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Re: Theos-World Jerry- Agnostics defined

Mar 24, 2006 10:57 AM
by Jerry Hejka-Ekins

I think that your position that there is a God, but that it is unknowable, is not so much agnostic as it is gnostic--particularly in line with the Valentinian and the Sethian schools. You might look at the Apocryphon of John, for instance. Also, the idea of an unknowable god was already well established in classical Greek culture, particularly in the neo-Platonist schools. If Paul's speech to the Athenians is historical, and there was a monument to "to a god unknown" atop the Hill of Mars, it was probably, in truth, to this unknowable god.

Vincent wrote:


Harder-core agnostics tend to go well beyond saying that they don't know if there's a GOD or not, as opposed to softer-core agnostics. Harder-core agnostics such as myself actually say that GOD is unknowable by anyone involved in any creed or religion, despite the professions of religious people to know GOD, whether it be in nature or personal relationship.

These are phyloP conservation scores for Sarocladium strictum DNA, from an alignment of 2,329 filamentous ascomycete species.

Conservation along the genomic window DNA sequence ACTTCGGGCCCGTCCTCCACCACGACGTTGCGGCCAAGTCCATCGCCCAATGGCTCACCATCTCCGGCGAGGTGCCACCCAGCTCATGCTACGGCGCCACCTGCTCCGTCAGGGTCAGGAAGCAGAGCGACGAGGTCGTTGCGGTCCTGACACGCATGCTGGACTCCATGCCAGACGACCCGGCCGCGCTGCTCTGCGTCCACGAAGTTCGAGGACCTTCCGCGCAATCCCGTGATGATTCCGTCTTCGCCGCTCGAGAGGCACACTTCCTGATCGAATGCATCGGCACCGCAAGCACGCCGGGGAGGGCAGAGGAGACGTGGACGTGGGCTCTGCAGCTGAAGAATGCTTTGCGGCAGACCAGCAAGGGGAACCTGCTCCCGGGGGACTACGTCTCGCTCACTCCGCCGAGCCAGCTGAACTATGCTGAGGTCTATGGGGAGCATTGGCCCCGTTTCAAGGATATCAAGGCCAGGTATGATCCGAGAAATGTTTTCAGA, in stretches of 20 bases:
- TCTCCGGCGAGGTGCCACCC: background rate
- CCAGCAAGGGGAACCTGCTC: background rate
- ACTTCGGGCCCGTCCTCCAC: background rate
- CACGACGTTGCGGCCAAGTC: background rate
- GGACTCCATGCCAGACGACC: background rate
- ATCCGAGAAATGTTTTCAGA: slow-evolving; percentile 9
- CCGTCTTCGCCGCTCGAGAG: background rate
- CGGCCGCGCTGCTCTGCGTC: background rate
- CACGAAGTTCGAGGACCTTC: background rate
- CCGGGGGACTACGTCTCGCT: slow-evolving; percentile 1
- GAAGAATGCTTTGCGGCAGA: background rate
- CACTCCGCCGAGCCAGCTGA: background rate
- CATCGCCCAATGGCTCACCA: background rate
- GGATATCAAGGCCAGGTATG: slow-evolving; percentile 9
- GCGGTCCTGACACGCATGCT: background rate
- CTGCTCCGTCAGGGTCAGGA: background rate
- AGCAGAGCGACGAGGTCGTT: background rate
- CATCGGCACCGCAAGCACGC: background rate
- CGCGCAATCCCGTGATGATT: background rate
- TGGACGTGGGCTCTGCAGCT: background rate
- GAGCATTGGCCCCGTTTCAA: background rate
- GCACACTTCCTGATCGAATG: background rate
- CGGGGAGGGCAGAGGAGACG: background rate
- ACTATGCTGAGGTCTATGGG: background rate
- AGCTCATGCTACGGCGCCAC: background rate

--- In, Jerry Hejka-Ekins <jjhe@...> wrote:

Dear Chuck, Vince,

Agnostic is a word coined by Thomas Huxley in the nineteenth
He was playing on the word "gnostic", meaning, "to know."
The "a" is a
negation. So one who is agnostic is one who doesn't know.


Drpsionic@... wrote:

In a message dated 3/23/2006 10:49:21 AM Central Standard Time, vblaz2004@... writes:

So the basis of agnosticism is gnosticism, according to your interpretation of the First Theosophical Statement?


Not at all, at least not as the term agnostic, which really
means apatheitic
in modern speech, is used now.

Not that it matters.

Chuck the Heretic

[Non-text portions of this message have been removed]

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